The role of mobile in public warning


As the recent tragedy in New Zealand has once again demonstrated, earthquakes represent a continued danger to public safety across the world, regardless of whether they occur in developed or emerging economies.

They present governments and relief organisations with a unique set of challenges for coordinating an emergency response both during and after the event. Perhaps the most intractable challenge lies in how to re-establish a communications platform to the public affected by the earthquake.

Governments are primarily concerned with how to warn populations in at-risk areas that an earthquake may be imminent so that they can take appropriate steps. Seismologists are still some way off from being able to accurately predict earthquakes in the long/midterm, but early warning devices can give a vital few seconds advanced warning.

The issue is how to transmit that warning to all citizens in the disaster zone so that they can find shelter before the tremors actually start. Television, radio and sirens have all been used in the past, but they have their limitations. TV and radio will only alert people who are actively listening to a broadcast – during working hours that is a very small proportion of the total public. A siren alert, on the other hand, is a ‘dumb’ system: it tells people that something is happening, but not what – and crucially not what the appropriate action should be. A system is needed that can immediately tell all people within a given geography that an earthquake is imminent and that they should take shelter either outdoors or under a table or doorframe for example, immediately.

The mobile phone represents the best channel for relaying this information. Even in developing countries mobile phones are the most ubiquitous communications channel and subscription levels continue to grow exponentially. In addition, as mobile phones can support text messages, they have the ability to convey the level of detail needed during earthquake alerts. Getting the necessary information to mobile phones, however, is not as simple an issue as it first seems.

SMS text messaging is the most widely used messaging system, but it is limited as a medium for public warning. As a point-to-point technology, SMS requires that an individual message is sent to each device. This slows the messaging process and in the case of an earthquake early warning system this time delay would render the system impractical. SMS is also limited for public warning as it relies on users registering phone numbers with the authorities. There are privacy concerns here, as the only way a government would be able to send text messages to all users within a specific location would be to track their movements. This is too ‘big brother’ to work in practice.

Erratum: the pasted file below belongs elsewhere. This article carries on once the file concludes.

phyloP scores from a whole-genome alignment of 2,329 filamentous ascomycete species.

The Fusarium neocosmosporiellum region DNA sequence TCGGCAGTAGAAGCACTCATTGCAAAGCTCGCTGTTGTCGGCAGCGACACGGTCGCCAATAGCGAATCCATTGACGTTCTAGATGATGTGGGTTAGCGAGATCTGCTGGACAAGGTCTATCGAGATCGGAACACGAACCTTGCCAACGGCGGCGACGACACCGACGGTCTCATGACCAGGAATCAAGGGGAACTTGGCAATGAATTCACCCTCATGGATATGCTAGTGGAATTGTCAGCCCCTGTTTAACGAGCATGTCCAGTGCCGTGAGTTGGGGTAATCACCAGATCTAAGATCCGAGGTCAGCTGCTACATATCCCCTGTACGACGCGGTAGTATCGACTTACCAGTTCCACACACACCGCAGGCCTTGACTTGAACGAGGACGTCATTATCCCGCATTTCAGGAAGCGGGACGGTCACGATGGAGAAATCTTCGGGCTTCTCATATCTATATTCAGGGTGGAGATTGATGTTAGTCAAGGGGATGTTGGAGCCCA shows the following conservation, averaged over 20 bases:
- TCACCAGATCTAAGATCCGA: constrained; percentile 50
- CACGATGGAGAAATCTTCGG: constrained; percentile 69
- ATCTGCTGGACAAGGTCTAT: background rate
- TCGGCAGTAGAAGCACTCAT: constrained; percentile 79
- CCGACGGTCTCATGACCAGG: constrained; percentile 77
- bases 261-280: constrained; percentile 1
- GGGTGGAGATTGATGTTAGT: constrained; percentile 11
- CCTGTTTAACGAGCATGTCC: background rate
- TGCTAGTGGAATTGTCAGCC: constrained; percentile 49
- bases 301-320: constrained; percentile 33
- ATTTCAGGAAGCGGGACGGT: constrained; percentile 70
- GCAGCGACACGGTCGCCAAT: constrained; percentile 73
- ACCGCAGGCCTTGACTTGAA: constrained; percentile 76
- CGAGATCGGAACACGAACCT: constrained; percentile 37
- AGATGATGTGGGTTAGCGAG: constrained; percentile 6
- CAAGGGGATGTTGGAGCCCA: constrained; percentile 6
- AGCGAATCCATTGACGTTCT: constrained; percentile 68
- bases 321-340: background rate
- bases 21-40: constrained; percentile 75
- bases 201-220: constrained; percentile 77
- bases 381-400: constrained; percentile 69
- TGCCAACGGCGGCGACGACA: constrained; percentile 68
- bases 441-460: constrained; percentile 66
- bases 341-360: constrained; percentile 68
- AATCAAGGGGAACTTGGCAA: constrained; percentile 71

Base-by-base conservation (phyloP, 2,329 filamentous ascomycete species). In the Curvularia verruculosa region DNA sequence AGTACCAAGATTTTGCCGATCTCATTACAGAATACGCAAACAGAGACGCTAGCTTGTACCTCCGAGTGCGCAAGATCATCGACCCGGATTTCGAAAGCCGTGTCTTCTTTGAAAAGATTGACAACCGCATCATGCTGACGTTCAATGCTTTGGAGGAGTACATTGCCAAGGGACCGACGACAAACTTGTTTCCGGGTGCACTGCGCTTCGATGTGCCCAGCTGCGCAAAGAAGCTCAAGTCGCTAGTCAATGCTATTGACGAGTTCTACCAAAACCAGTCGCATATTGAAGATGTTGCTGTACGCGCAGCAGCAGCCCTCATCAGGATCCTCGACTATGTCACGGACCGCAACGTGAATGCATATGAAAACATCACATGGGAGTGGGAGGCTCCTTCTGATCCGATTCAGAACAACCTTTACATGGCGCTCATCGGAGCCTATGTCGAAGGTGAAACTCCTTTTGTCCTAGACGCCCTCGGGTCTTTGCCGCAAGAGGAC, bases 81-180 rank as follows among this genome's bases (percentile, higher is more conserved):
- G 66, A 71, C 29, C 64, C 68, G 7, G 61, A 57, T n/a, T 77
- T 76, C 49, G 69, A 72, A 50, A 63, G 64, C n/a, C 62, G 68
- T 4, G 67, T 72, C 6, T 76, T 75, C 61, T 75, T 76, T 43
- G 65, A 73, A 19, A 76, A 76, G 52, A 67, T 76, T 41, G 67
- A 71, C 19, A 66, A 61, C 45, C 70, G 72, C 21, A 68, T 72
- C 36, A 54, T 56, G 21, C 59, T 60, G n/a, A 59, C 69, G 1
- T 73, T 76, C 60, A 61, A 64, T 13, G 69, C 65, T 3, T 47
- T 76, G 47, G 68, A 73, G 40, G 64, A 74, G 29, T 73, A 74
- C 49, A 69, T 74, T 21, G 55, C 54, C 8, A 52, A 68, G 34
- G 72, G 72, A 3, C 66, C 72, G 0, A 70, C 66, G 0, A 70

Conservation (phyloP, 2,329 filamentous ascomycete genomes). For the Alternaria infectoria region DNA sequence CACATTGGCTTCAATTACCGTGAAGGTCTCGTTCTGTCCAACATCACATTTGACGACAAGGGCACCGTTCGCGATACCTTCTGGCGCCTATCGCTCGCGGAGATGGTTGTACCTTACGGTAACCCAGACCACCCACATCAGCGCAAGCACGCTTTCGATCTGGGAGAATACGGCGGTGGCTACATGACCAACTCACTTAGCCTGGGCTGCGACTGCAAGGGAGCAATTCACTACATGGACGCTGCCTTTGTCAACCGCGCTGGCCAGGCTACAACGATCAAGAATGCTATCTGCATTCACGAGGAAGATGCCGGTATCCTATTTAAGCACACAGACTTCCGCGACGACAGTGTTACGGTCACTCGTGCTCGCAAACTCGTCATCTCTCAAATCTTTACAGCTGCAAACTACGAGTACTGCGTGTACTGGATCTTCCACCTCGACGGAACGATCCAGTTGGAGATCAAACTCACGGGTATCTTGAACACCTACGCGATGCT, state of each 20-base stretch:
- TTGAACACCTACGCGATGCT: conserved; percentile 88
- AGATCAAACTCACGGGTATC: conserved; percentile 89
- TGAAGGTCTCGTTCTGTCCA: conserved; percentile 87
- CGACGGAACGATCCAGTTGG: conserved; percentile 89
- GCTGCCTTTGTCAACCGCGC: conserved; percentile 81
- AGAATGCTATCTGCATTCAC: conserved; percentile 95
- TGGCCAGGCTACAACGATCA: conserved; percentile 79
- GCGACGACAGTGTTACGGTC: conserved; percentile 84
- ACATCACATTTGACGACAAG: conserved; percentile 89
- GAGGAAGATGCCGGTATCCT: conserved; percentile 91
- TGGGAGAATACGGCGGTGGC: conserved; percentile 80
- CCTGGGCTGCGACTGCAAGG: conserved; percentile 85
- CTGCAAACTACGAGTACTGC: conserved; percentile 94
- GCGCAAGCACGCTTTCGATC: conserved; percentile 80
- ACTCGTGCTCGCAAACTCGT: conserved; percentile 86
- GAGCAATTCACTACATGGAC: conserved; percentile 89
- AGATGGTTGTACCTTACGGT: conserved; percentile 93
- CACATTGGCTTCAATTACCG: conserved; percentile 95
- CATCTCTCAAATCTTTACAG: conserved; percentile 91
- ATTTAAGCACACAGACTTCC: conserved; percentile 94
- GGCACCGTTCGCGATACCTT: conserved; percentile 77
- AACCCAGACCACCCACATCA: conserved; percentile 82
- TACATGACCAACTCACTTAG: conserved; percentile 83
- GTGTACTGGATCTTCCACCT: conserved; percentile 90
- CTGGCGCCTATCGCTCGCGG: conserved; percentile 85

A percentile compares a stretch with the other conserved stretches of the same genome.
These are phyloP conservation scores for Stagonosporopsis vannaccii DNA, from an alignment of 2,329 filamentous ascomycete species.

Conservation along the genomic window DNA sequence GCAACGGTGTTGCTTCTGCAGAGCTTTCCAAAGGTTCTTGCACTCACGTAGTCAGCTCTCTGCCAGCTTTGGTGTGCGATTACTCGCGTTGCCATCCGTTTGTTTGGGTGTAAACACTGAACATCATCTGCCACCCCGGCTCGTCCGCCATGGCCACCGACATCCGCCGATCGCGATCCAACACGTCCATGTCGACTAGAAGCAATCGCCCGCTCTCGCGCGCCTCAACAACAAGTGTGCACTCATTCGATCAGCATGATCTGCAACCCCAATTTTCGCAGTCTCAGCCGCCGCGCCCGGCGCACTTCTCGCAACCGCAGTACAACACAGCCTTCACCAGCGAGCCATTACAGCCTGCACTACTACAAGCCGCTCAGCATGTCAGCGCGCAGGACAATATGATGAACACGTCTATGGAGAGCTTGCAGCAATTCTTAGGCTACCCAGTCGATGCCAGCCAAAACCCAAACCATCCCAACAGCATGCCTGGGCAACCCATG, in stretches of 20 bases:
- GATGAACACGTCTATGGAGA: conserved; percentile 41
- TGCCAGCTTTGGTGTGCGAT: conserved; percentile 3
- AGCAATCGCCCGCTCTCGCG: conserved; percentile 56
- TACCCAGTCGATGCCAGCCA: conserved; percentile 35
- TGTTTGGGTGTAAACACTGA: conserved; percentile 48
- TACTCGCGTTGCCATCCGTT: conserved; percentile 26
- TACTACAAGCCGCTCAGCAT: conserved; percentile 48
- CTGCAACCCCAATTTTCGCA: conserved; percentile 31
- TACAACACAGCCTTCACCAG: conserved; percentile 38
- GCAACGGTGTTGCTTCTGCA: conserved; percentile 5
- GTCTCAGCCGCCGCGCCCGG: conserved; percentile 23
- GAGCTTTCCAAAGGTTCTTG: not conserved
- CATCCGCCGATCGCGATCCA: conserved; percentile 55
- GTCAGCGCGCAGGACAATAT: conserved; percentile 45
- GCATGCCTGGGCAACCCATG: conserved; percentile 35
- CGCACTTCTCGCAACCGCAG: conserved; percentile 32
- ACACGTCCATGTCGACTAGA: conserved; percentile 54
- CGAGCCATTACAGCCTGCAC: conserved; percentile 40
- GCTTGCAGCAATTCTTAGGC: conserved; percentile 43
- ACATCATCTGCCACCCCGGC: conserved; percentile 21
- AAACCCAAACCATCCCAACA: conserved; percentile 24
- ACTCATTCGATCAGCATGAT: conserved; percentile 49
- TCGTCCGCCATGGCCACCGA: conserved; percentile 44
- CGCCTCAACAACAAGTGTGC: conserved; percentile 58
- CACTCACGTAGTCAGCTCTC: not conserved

There is however a messaging service far more practical for public warning. To the end user, Cell Broadcast resembles SMS very closely. The technology works on a one-to-many basis, meaning that one message can be sent to many hundreds of thousands of devices, instantly. These messages are sent to all phones within reach of specific mobile telephone masts, making it a location-specific solution and one without the need to register or track devices. As an early warning alert comes in for an earthquake in a specific geographic location operatives can send a message to everyone within that area instantly, whether locals or visitors, giving them the appropriate level of information to take action immediately.

In the aftermath of an earthquake, Cell Broadcast can continue to offer governments and public safety agencies a useful communications channel. As the recent Haiti earthquake showed, telephone networks often survive earthquakes, but due to the huge amounts of traffic going over the voice and data channels they often fall over and cannot support voice and text messages. Cell Broadcast however has its own dedicated broadcast channel and would continue to function, allowing relief agencies to convey essential information to the public such as where food and medical relief can be found and whether they need to take shelter in advance of aftershocks.

Cell Broadcast is already garnering much interest from governments across the world for public warning services including EU-Alert (Europe) and CMAS (US) as well as the Earthquake Tsunami Warning System (Japan). The Dutch Ministry of the Interior is currently rolling out a public warning system based on Cell Broadcast technology following a very successful trial in Zeeland. The results of the trial were impressive, showing that the messages got through to 72-88 per cent of users across the course of the assessment. 80-94 per cent of the members of public used for the trials appreciated that Cell Broadcast was a useful addition to the use of sirens for public warning (the remaining users had their phones switched off when the messages came through). It is clear that Cell Broadcast represents and effective and elegant means for the coordination of public warning during emergencies.

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